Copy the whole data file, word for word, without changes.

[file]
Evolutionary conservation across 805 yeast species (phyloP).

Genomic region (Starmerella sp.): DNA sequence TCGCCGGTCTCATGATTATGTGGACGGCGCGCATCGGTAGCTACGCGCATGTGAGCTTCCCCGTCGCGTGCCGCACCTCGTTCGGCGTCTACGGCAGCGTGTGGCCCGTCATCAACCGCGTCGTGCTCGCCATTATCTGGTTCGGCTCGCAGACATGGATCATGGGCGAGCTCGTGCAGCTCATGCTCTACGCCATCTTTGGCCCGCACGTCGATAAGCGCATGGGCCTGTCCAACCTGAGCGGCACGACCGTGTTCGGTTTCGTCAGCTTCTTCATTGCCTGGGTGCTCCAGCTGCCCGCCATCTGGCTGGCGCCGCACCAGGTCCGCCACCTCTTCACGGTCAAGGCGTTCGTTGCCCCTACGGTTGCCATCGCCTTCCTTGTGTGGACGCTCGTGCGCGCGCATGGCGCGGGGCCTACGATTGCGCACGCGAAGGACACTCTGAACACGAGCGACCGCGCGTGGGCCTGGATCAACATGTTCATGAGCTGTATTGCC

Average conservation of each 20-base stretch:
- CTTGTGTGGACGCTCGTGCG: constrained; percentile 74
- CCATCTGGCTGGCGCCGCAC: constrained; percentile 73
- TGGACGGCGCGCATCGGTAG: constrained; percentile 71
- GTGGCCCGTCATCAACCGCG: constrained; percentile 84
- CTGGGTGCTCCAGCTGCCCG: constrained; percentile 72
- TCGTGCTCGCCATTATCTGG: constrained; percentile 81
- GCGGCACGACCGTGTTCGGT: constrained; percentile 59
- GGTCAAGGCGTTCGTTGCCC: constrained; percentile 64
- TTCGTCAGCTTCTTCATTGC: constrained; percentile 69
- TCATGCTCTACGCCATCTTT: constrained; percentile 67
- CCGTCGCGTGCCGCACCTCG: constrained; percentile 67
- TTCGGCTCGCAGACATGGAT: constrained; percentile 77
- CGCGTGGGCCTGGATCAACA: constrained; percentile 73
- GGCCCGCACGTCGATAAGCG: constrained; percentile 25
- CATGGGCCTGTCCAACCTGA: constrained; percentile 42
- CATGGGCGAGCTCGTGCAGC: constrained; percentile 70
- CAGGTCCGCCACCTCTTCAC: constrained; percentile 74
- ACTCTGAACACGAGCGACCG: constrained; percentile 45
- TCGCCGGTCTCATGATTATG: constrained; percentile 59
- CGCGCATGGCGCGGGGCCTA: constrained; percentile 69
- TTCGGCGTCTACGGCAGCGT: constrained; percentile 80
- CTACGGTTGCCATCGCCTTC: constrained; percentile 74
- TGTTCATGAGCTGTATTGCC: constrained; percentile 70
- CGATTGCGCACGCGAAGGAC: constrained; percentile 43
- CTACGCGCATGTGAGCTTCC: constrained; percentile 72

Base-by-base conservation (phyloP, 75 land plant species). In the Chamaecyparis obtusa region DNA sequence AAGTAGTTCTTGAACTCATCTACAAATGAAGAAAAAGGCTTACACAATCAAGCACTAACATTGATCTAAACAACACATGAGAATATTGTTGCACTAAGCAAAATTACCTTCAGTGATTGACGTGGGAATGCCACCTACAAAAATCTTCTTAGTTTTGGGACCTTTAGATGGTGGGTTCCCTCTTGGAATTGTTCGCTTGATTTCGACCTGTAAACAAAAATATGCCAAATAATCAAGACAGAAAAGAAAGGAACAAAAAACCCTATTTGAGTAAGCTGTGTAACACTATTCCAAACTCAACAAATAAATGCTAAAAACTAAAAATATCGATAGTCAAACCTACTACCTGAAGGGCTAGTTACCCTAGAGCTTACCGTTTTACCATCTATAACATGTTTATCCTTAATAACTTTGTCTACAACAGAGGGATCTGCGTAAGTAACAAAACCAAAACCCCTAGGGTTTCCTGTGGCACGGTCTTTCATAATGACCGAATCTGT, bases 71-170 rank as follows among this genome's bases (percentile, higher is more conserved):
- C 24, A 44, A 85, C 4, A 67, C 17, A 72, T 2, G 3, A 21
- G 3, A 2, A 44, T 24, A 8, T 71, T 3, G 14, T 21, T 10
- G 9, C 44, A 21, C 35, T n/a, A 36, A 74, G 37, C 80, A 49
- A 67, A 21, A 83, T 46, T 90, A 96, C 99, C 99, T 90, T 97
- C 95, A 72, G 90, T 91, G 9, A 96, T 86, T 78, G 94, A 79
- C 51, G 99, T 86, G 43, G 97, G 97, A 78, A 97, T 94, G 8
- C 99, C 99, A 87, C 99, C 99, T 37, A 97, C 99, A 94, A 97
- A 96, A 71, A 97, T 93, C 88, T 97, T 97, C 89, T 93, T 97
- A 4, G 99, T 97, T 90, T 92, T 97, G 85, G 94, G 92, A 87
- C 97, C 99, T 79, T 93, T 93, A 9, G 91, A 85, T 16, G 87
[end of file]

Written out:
Evolutionary conservation across 805 yeast species (phyloP).

Genomic region (Starmerella sp.): DNA sequence TCGCCGGTCTCATGATTATGTGGACGGCGCGCATCGGTAGCTACGCGCATGTGAGCTTCCCCGTCGCGTGCCGCACCTCGTTCGGCGTCTACGGCAGCGTGTGGCCCGTCATCAACCGCGTCGTGCTCGCCATTATCTGGTTCGGCTCGCAGACATGGATCATGGGCGAGCTCGTGCAGCTCATGCTCTACGCCATCTTTGGCCCGCACGTCGATAAGCGCATGGGCCTGTCCAACCTGAGCGGCACGACCGTGTTCGGTTTCGTCAGCTTCTTCATTGCCTGGGTGCTCCAGCTGCCCGCCATCTGGCTGGCGCCGCACCAGGTCCGCCACCTCTTCACGGTCAAGGCGTTCGTTGCCCCTACGGTTGCCATCGCCTTCCTTGTGTGGACGCTCGTGCGCGCGCATGGCGCGGGGCCTACGATTGCGCACGCGAAGGACACTCTGAACACGAGCGACCGCGCGTGGGCCTGGATCAACATGTTCATGAGCTGTATTGCC

Average conservation of each 20-base stretch:
- CTTGTGTGGACGCTCGTGCG: constrained; percentile 74
- CCATCTGGCTGGCGCCGCAC: constrained; percentile 73
- TGGACGGCGCGCATCGGTAG: constrained; percentile 71
- GTGGCCCGTCATCAACCGCG: constrained; percentile 84
- CTGGGTGCTCCAGCTGCCCG: constrained; percentile 72
- TCGTGCTCGCCATTATCTGG: constrained; percentile 81
- GCGGCACGACCGTGTTCGGT: constrained; percentile 59
- GGTCAAGGCGTTCGTTGCCC: constrained; percentile 64
- TTCGTCAGCTTCTTCATTGC: constrained; percentile 69
- TCATGCTCTACGCCATCTTT: constrained; percentile 67
- CCGTCGCGTGCCGCACCTCG: constrained; percentile 67
- TTCGGCTCGCAGACATGGAT: constrained; percentile 77
- CGCGTGGGCCTGGATCAACA: constrained; percentile 73
- GGCCCGCACGTCGATAAGCG: constrained; percentile 25
- CATGGGCCTGTCCAACCTGA: constrained; percentile 42
- CATGGGCGAGCTCGTGCAGC: constrained; percentile 70
- CAGGTCCGCCACCTCTTCAC: constrained; percentile 74
- ACTCTGAACACGAGCGACCG: constrained; percentile 45
- TCGCCGGTCTCATGATTATG: constrained; percentile 59
- CGCGCATGGCGCGGGGCCTA: constrained; percentile 69
- TTCGGCGTCTACGGCAGCGT: constrained; percentile 80
- CTACGGTTGCCATCGCCTTC: constrained; percentile 74
- TGTTCATGAGCTGTATTGCC: constrained; percentile 70
- CGATTGCGCACGCGAAGGAC: constrained; percentile 43
- CTACGCGCATGTGAGCTTCC: constrained; percentile 72

Base-by-base conservation (phyloP, 75 land plant species). In the Chamaecyparis obtusa region DNA sequence AAGTAGTTCTTGAACTCATCTACAAATGAAGAAAAAGGCTTACACAATCAAGCACTAACATTGATCTAAACAACACATGAGAATATTGTTGCACTAAGCAAAATTACCTTCAGTGATTGACGTGGGAATGCCACCTACAAAAATCTTCTTAGTTTTGGGACCTTTAGATGGTGGGTTCCCTCTTGGAATTGTTCGCTTGATTTCGACCTGTAAACAAAAATATGCCAAATAATCAAGACAGAAAAGAAAGGAACAAAAAACCCTATTTGAGTAAGCTGTGTAACACTATTCCAAACTCAACAAATAAATGCTAAAAACTAAAAATATCGATAGTCAAACCTACTACCTGAAGGGCTAGTTACCCTAGAGCTTACCGTTTTACCATCTATAACATGTTTATCCTTAATAACTTTGTCTACAACAGAGGGATCTGCGTAAGTAACAAAACCAAAACCCCTAGGGTTTCCTGTGGCACGGTCTTTCATAATGACCGAATCTGT, bases 71-170 rank as follows among this genome's bases (percentile, higher is more conserved):
- C 24, A 44, A 85, C 4, A 67, C 17, A 72, T 2, G 3, A 21
- G 3, A 2, A 44, T 24, A 8, T 71, T 3, G 14, T 21, T 10
- G 9, C 44, A 21, C 35, T n/a, A 36, A 74, G 37, C 80, A 49
- A 67, A 21, A 83, T 46, T 90, A 96, C 99, C 99, T 90, T 97
- C 95, A 72, G 90, T 91, G 9, A 96, T 86, T 78, G 94, A 79
- C 51, G 99, T 86, G 43, G 97, G 97, A 78, A 97, T 94, G 8
- C 99, C 99, A 87, C 99, C 99, T 37, A 97, C 99, A 94, A 97
- A 96, A 71, A 97, T 93, C 88, T 97, T 97, C 89, T 93, T 97
- A 4, G 99, T 97, T 90, T 92, T 97, G 85, G 94, G 92, A 87
- C 97, C 99, T 79, T 93, T 93, A 9, G 91, A 85, T 16, G 87